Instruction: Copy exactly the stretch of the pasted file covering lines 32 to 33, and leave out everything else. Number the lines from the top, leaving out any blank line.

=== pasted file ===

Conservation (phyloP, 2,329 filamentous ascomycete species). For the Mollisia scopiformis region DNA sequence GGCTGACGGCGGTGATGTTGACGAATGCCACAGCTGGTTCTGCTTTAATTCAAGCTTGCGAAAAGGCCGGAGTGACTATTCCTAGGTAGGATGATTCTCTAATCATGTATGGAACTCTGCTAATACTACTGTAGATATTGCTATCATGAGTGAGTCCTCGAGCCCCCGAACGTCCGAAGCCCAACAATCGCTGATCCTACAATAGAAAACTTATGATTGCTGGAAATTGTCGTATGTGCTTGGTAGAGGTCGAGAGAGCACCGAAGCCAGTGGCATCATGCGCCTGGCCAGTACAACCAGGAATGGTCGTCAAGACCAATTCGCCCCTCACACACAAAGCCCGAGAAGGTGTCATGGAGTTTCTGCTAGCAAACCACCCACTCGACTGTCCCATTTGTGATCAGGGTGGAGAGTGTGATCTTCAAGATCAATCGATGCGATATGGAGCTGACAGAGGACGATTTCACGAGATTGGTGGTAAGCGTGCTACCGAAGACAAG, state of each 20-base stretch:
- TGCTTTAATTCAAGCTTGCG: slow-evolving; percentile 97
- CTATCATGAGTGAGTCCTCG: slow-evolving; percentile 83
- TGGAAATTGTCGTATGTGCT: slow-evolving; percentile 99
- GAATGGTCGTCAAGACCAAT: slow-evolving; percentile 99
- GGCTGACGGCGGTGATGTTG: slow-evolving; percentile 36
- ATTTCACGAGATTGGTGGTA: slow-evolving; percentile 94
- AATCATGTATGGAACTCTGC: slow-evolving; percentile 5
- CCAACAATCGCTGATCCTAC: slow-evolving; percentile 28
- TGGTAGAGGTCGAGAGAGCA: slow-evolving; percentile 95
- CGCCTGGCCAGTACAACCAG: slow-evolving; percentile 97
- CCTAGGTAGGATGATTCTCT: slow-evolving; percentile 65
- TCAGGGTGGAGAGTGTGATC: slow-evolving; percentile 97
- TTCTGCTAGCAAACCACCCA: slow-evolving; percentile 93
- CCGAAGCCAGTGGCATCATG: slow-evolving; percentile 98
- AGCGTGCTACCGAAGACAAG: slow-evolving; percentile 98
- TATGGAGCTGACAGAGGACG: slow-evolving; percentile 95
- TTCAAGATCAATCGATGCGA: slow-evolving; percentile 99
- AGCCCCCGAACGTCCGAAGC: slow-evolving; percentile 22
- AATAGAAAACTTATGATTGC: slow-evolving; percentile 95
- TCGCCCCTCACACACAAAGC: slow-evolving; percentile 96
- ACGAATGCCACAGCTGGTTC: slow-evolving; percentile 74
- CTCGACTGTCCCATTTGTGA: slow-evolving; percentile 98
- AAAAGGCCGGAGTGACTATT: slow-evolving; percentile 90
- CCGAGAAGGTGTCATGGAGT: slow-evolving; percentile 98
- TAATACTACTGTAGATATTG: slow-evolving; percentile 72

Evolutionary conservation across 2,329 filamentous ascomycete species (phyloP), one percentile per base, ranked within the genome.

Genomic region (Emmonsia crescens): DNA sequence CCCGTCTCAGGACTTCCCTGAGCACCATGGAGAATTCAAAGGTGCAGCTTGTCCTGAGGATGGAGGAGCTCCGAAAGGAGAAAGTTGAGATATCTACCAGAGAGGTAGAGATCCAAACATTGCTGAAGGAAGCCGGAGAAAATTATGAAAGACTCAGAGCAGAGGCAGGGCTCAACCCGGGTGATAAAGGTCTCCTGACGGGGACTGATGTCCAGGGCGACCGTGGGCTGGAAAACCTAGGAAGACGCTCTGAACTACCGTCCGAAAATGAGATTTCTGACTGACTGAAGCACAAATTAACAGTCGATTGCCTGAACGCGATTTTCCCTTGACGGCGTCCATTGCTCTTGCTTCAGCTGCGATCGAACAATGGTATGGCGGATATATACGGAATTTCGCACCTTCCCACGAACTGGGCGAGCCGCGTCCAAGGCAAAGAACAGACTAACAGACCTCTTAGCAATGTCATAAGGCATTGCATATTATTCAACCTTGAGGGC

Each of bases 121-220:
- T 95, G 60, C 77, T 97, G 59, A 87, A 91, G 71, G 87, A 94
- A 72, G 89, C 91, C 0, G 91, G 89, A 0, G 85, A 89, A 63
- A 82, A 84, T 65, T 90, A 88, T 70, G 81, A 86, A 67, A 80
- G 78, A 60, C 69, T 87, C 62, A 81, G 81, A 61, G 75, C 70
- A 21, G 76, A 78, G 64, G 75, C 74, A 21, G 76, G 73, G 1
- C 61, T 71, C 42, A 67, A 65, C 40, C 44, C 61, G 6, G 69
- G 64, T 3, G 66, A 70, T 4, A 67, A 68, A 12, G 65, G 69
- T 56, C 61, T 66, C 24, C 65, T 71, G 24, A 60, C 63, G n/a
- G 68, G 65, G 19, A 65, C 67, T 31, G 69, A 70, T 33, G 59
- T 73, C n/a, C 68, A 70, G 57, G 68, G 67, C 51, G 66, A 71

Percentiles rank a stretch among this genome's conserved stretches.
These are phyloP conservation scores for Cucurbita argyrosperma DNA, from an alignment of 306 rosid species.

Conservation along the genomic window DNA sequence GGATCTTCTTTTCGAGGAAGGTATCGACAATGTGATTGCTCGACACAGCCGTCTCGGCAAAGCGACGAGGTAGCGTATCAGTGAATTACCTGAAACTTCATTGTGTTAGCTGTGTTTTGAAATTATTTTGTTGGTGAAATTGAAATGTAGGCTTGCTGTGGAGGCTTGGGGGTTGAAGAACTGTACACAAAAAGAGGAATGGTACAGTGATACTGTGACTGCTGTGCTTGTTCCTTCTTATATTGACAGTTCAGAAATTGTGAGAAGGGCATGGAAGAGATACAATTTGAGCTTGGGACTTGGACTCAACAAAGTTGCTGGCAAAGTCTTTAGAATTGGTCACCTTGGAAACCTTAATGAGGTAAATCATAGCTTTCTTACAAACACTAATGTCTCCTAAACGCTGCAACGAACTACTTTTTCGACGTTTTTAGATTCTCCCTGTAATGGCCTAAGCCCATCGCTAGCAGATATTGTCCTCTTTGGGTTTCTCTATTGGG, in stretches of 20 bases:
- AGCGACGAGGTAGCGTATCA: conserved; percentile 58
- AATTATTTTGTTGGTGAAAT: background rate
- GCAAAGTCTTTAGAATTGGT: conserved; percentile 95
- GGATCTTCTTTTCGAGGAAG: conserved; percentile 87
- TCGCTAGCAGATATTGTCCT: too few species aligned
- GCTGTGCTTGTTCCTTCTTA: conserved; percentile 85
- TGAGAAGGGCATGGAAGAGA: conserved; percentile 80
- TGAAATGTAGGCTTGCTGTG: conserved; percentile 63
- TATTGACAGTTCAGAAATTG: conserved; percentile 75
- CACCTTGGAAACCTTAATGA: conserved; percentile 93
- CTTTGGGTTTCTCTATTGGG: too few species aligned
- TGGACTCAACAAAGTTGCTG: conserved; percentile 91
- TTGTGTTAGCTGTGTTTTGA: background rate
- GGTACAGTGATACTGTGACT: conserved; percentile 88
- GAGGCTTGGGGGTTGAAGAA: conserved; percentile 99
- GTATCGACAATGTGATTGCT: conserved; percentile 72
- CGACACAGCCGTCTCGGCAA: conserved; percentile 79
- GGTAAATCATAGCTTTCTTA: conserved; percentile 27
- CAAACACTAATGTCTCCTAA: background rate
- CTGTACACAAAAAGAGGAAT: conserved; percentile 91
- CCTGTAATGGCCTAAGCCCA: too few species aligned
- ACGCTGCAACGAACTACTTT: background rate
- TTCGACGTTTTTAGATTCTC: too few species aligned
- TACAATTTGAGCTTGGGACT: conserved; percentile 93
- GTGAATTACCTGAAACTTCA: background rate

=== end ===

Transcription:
- A 82, A 84, T 65, T 90, A 88, T 70, G 81, A 86, A 67, A 80
- G 78, A 60, C 69, T 87, C 62, A 81, G 81, A 61, G 75, C 70